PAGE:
Finally, the article by Patricia Fanning and Simon Holdaway reminds us that geospatial technologies can help us understand human impacts on the planet as well as basic global/regional ecological processes. The article describes how Australian archeologists are using remote sensing techniques to understand the interactions of prehistoric humans with the landscape in arid regions of Australia. In this case, remote sensing has been crucial in enabling them not only to interpret a historic record that has been widely dispersed across the landscape, but also to ensure that their research only minimally disturbs the surface record; this has allowed them to respect the indigenous inhabitants' wishes for their material cultural heritage to be left in place.
These examples, of course, don't even come close to indicating the wide range of potential uses of geospatial technologies in drylands. Other potential uses include, for example, monitoring and predicting salinization; monitoring crop-growing conditions; assessing vegetation conditions; and the like. (4)
As all of these examples make clear, geospatial technologies are providing us with ever more sophisticated means of understanding and monitoring drylands dynamics. Appropriately used, they offer us powerful tools for designing sustainable solutions for many of the complex problems affecting drylands around the world.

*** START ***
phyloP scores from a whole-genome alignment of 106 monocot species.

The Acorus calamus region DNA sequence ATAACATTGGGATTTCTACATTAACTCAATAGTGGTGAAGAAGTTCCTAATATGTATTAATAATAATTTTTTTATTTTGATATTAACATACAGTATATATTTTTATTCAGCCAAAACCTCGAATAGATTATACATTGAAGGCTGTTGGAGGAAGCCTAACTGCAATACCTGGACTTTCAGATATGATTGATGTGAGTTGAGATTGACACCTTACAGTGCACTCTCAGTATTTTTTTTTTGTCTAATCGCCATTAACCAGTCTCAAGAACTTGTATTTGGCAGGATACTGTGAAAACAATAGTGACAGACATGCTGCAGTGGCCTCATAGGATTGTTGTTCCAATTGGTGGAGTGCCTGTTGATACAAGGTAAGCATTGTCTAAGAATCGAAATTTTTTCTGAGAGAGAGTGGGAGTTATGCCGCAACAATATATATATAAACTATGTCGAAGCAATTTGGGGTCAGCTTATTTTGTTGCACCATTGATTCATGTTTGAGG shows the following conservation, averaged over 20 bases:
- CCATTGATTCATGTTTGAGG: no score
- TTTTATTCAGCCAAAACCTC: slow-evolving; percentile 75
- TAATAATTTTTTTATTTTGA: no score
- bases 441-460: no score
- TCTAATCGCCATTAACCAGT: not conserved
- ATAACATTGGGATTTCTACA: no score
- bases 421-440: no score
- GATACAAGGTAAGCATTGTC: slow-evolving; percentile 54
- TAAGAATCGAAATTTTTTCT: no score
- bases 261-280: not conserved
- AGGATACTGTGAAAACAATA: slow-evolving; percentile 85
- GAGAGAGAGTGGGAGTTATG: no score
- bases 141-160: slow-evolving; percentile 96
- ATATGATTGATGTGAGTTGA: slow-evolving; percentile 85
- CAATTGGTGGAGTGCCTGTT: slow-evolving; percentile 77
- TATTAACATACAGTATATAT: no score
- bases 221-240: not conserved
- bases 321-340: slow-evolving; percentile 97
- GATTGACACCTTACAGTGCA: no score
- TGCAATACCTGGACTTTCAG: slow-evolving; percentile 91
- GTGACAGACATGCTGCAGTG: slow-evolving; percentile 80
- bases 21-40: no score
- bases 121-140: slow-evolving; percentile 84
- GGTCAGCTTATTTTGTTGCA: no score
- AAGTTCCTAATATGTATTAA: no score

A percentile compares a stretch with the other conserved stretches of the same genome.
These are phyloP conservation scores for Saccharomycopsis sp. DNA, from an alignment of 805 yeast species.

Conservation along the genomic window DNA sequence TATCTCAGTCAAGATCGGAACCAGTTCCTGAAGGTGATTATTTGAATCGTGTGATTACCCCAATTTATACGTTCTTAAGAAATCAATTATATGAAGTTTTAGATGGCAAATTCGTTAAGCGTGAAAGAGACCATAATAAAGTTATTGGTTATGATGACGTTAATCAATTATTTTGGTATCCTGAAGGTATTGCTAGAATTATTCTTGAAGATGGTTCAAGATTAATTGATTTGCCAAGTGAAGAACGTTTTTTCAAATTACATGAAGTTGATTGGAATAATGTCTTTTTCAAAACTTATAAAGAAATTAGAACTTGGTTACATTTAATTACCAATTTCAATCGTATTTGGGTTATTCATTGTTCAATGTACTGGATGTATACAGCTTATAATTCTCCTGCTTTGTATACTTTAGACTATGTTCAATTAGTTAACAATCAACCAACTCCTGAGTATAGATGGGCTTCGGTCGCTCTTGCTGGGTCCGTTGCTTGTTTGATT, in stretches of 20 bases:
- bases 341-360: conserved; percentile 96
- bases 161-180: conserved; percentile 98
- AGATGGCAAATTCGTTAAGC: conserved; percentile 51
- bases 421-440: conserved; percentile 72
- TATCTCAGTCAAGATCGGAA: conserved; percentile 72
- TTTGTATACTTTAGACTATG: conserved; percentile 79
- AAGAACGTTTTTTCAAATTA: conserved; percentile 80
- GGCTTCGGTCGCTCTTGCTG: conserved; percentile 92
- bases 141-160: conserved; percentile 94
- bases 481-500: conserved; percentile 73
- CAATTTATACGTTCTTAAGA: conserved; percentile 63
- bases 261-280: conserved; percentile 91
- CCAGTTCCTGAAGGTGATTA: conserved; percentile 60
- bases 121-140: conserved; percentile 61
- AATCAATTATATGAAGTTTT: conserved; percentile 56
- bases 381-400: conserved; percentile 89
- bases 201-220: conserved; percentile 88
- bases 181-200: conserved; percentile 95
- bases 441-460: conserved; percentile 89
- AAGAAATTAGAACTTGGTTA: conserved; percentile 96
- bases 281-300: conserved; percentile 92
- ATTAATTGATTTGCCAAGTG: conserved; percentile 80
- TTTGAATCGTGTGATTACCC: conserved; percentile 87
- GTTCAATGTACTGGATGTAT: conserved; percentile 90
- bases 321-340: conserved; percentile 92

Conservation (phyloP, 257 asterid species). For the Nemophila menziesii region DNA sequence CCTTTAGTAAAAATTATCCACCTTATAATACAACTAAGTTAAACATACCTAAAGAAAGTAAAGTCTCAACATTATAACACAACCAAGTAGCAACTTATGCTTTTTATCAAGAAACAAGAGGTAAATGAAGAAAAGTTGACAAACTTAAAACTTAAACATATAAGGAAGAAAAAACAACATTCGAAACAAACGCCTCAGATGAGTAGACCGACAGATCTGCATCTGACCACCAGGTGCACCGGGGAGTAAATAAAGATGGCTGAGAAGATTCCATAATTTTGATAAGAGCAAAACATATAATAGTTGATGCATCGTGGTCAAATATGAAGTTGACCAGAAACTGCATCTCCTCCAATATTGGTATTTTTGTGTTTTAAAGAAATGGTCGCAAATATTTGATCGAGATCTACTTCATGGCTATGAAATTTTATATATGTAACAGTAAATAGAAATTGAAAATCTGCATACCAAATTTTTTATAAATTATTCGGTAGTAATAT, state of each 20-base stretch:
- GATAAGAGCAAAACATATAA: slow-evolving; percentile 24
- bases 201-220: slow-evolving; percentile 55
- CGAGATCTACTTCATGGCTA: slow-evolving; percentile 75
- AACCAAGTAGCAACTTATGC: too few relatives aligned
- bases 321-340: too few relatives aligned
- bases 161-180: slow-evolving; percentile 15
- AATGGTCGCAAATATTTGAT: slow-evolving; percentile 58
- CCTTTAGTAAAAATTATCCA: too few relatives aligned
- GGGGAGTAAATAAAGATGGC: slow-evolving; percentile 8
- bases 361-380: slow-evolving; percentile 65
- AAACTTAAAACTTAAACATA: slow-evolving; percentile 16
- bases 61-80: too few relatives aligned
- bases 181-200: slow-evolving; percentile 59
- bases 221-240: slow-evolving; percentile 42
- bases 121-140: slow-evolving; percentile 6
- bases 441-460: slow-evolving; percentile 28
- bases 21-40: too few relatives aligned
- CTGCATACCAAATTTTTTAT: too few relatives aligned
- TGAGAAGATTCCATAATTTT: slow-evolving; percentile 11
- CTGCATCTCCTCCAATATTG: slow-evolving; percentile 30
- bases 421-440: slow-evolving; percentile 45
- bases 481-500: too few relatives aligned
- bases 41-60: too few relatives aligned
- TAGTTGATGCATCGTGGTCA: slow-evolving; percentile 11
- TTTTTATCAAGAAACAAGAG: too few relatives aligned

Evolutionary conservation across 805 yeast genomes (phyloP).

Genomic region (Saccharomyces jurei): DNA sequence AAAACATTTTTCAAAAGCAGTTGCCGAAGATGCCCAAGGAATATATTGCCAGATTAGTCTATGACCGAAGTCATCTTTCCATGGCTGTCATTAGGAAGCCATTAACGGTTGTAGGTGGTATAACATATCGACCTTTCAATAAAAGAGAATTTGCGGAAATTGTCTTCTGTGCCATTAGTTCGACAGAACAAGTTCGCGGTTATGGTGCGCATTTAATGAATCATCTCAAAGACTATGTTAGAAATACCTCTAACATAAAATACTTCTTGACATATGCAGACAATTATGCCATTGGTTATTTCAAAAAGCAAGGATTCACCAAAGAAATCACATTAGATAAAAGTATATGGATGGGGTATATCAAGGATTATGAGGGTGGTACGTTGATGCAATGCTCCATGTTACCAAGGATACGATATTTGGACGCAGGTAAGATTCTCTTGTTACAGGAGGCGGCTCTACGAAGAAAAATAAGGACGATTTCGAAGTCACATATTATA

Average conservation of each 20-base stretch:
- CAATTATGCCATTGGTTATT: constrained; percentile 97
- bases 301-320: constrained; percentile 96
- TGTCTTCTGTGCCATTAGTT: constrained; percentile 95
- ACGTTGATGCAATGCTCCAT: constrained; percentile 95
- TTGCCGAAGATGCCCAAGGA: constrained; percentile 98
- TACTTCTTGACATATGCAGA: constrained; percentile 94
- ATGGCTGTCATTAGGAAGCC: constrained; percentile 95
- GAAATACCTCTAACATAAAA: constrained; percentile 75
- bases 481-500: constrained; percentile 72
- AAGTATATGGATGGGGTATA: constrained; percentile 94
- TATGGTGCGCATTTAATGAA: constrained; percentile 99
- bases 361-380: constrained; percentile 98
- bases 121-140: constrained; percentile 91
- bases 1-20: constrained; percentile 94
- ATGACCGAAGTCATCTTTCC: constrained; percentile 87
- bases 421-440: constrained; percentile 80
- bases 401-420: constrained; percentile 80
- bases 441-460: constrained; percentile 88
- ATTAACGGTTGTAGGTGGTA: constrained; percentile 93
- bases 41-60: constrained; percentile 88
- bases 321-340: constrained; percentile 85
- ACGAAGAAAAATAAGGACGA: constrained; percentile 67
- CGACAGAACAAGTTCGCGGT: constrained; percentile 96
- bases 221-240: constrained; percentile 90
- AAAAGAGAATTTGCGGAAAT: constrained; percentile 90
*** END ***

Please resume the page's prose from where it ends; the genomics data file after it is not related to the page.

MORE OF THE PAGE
(1) Some useful introductory materials on remote
sensing that I found on the web include: Lectures on Remote Sensing
Basics from Wageningen University in the Netherlands, at http://cgi.girs.wageningen-ur.nl/k075218/default.htm;
the Remote Sensing Tutorial, from NASA, at http://rst.gsfc.nasa.gov/start.html;
a special on Remote Sensing for Decision Makers (including seven
case studies) from the FAO SDDimensions web site, at http://www.fao.org/sd/EIdirect/EIre0072.htm;
and the Canadian Centre for Remote Sensing's Remote Sensing Glossary,
All of these sites, as well as all of the other sites listed below, were
accessible as of 29 July 2002.
(2) The Geographer's Craft web site has published
a (somewhat technical) overview of GPS at http://www.colorado.Edu/geography/gcraft/notes/gps/gps_f.html.
(3) There are several GIS-related web sites available;
some that seem particularly useful are: From FAO's SDDimensions web site,
a discussion of Geographic Information Systems in Sustainable Development
an overview of GIS from the US Geological Survey at
http://www.usgs.gov/research/gis/title.html; from the Geographer's
Craft web site, a document called Geographic Information Systems as
an Integrating Technology: Context, Concepts, and Definitions, at
and an online dictionary of GIS terms from the Association for Geographic
Information, at http://www.geo.ed.ac.uk/root/agidict/welcome.html
(still under development, but quite useful).
(4) Other web sites that help illustrate the many
uses of geospatial technologies in understanding drylands dynamics include:
The Aral Sea Homepage at http://www.dfd.dlr.de/app/land/aralsee/;
Remote Sensing of Mediterranean Desertification and Environmental Stability
(RESMEDES), at http://www.iata.fi.cnr.it/resysmed/index.htm;
FAO's Africover: Land cover assessment based on remote sensing for
the whole African continent, at http://www.africover.org/index.htm;
and, from Australia's CSIRO, Detecting and Monitoring Salt-Affected
Land, at http://www.cmis.csiro.au/rsm/research/salmapmon/salmapmon.html.